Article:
Pedal cars have their own dedicated band of supporters, and some collectors don't think twice about spending a couple of thousand on a nicely restored Austin Pathfinder pedal car, or slightly less on the popular Austin J40, for which parts are now remanufactured to aid restoration of surviving, tatty, examples. Most pedal cars and tractors were built from low grade mild steel, and as such have all but rotted away if left dumped outside for too long, hence good survivors are sought after objects now. Pre-war pedal cars, as with most things, are what collectors would often consider swapping essential limbs or organs for, their rarity and desirability usually commanding a hefty premium when one comes up for sale.
As with most collectables, its the things that weren't meant to last for too long that are the valuable items now. Watch out for modern 'collectible' toy ranges which are launched regularly, by makers such as Dinky, Matchbox and Vanguard. These are great little diecast toys but its best to not generally look at them as investments - toys in the 50s were just that, toys, hence their survival rate is low so therefore their value now can be considerable. But so-called 'collectable' ranges now are usually snapped up by collectors and squirrelled away, wrapped in cotton wool within their boxes, for the day that they become rare and valuable - problem is, with all these mint examples being preserved, its only the very-limited editions that stand any chance of increasing in value significantly within our lifetimes.
And as with most collecting areas, its not just for cars and vans that there is plenty to search for: just as there are many period items to find on historic cars, there are many many items out there to find for enthusiasts of old motorbikes, scooters, tractors and other agricultural farm-type machinery.
And if you run out of toy cars in the subject that interests you, you could consider moving onto collecting plastic kits of your favourite models. Over the years companies such as Revell, Airfix and Tamiya have produced a bewildering array of self-assembly models in many different scales and levels of complexity - many collectors seek out original untouched examples of such kits (I am fond of Merit racing cars) and leave them pristine in their packaging, never even considering removing the parts from the box to assemble the model up.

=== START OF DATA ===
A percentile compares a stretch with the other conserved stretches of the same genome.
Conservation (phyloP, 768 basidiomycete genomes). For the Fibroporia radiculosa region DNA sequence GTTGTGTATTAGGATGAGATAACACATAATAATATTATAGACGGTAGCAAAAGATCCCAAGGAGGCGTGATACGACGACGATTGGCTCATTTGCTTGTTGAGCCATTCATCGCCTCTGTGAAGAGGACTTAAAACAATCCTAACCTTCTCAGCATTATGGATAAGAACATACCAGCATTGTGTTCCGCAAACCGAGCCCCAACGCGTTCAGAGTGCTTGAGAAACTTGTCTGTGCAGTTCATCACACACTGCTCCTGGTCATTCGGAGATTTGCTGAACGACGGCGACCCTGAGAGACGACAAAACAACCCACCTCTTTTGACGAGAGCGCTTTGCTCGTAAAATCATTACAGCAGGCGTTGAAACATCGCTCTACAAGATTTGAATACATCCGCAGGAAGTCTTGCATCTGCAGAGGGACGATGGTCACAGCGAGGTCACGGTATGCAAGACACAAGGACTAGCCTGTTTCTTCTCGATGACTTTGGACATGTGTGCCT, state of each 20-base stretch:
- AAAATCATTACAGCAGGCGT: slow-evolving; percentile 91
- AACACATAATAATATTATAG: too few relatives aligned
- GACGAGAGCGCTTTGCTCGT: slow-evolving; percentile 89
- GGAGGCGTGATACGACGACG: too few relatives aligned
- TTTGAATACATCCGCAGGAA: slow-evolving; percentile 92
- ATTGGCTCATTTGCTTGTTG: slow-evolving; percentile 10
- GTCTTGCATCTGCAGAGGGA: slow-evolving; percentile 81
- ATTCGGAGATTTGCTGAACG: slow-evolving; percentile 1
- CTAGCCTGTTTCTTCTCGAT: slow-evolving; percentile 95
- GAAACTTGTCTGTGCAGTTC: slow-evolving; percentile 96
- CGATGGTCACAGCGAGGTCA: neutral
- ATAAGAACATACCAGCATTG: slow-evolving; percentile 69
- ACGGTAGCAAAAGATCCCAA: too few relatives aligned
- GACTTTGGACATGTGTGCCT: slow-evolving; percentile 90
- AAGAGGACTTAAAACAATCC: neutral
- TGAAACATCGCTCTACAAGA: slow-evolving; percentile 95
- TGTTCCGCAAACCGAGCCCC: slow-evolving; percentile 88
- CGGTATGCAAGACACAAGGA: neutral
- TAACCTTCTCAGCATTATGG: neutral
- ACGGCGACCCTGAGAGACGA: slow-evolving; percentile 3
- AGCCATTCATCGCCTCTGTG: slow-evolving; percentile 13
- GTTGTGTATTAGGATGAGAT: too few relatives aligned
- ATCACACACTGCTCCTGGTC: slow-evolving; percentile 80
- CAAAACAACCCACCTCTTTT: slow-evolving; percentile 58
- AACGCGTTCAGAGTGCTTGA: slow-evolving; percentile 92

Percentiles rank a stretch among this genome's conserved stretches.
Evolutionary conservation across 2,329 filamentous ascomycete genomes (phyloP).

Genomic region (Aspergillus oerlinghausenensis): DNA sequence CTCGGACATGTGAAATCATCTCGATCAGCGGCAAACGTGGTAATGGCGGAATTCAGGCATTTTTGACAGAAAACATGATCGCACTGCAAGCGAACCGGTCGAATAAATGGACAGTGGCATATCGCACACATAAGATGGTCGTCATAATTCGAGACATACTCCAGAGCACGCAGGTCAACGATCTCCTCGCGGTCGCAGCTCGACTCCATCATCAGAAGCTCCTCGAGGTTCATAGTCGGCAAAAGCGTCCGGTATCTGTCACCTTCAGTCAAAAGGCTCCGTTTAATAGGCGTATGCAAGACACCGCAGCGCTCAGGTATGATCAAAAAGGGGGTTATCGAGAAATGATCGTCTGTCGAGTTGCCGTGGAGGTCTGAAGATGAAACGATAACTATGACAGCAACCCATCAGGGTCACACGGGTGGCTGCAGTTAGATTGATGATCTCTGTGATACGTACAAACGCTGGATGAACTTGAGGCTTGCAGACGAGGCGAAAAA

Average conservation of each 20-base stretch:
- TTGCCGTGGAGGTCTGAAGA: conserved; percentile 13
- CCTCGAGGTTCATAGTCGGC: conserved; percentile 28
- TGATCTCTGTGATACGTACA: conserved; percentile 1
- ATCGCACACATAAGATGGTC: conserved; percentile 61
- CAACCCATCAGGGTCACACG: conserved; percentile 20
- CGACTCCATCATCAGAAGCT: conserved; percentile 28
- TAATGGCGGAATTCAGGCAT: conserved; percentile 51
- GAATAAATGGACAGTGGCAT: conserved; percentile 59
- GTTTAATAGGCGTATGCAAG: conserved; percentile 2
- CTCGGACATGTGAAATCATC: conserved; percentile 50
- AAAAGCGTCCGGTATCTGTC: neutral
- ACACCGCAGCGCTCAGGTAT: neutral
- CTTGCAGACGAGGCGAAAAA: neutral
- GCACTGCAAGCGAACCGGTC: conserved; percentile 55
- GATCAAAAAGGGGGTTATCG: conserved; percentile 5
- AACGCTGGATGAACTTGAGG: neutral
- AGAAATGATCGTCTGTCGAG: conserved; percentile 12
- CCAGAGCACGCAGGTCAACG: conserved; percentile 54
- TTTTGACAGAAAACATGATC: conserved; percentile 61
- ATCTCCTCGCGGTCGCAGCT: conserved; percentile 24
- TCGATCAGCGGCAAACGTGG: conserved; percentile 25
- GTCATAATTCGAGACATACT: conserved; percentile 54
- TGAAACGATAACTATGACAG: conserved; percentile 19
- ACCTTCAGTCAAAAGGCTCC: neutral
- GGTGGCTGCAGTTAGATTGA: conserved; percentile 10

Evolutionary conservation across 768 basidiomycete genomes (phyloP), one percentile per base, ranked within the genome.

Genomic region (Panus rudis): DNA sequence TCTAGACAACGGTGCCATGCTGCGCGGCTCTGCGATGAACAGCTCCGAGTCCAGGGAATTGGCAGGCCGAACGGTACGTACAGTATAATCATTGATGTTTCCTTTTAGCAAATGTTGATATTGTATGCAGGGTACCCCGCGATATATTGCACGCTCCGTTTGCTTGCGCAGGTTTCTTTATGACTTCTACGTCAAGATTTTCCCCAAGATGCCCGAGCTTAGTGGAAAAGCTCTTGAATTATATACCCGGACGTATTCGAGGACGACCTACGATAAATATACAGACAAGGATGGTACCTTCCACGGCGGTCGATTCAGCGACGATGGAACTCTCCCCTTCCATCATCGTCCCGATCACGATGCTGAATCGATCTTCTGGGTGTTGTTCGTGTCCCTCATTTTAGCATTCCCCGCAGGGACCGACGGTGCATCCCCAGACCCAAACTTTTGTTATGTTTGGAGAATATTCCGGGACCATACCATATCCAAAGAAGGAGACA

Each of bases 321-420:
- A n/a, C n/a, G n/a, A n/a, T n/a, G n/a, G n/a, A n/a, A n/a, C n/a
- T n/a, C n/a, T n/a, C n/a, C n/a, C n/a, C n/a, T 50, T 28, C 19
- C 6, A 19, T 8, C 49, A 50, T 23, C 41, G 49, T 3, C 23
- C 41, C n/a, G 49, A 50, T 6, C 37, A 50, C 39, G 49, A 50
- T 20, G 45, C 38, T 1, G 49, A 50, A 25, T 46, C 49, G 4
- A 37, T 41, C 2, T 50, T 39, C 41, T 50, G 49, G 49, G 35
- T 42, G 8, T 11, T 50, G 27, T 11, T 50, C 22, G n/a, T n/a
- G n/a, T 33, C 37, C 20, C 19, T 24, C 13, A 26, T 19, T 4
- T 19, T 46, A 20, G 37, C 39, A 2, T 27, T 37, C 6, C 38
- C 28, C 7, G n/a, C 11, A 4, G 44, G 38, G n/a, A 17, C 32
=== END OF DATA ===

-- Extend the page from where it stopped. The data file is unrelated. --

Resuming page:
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7. Garage & Petrol Company.

Automobilia
Hoarding old garage paraphenalia is another popular pastime, and one which I am keen on too. Anything that you can think of appearing in a workshop or garage will have collectors interested in it, whether it be small things like consumables in their original packaging ( such as polish, oils, whitewall tyre cleaner..) or the larger stuff, like trolley jacks, engine stands, drills to mention a few.
I've not got one yet, but I really fancy getting hold of a nice old restored petrol (gas) pump sometime. These are very popular with old car owners and can look a treat outside your garage, the later 1950s and 1960s examples often still displaying their brand name on a glass or plastic globe on top, illuminated at night if required. There are a number of companies that specialise in restoring these original pieces of street furniture, which can look great in a collection alongside other roadside memorabilia such as old road signs and red telephone boxes. Many pumps display brand names long since consigned to the history books, such as Russian Oil Products (ROP) and National Benzole ( remember Mr Mercury?). I always thought that a pair of matching 1950s Avery Hardoll pumps, with globes, would make a pair of nice gateposts, lit at night of course to find your way into the drive - although problems might occur if bored local brats (sorry, youths) decide to use the globes as target practice. More information can be found on the oil & petrol memorabilia page.
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8. Obscure stuff.

Loads of junk!
As with most hobbies there are always a small number of dedicated fans on the lunatic fringes of the hobby.
Not so long back I saw a thing on television about a guy who collects traffic cones, and must now be a leading authority on the subject - ok he does have a headstart on the subject as he owns a company that manufactures new cones, but the level of his dedication to the subject is such that he carries with him in his car 2 or 3 new cones in case he spies a rare early edition still in use, against which he can do a deal with a brand new example from the boot of his car with the road builders in question.
There are also keen fans of spark plugs, their curators eagerly hunting down obscure examples from autojumbles and fairs across the world, building up as they go a record of all the manufacturers of plugs that are sadly no longer with us - such as Lodge.
Then there are others who take it upon themselves to collect rare stickers, cigarette and other trading cards, 8 track cartridges and players from the 1970s and early valve powered car radios and record players, dials, old style logbooks, tax discs, hubcaps (something I did as a child - must have started me off on this subject!), mudflaps and anything else that can be linked to motoring in some way! If you are keen to amass actual parts of old racing cars, a site such as Motorsport Memorabilia can help with your search, whether it is toys, models or team merchandise that you like to buy.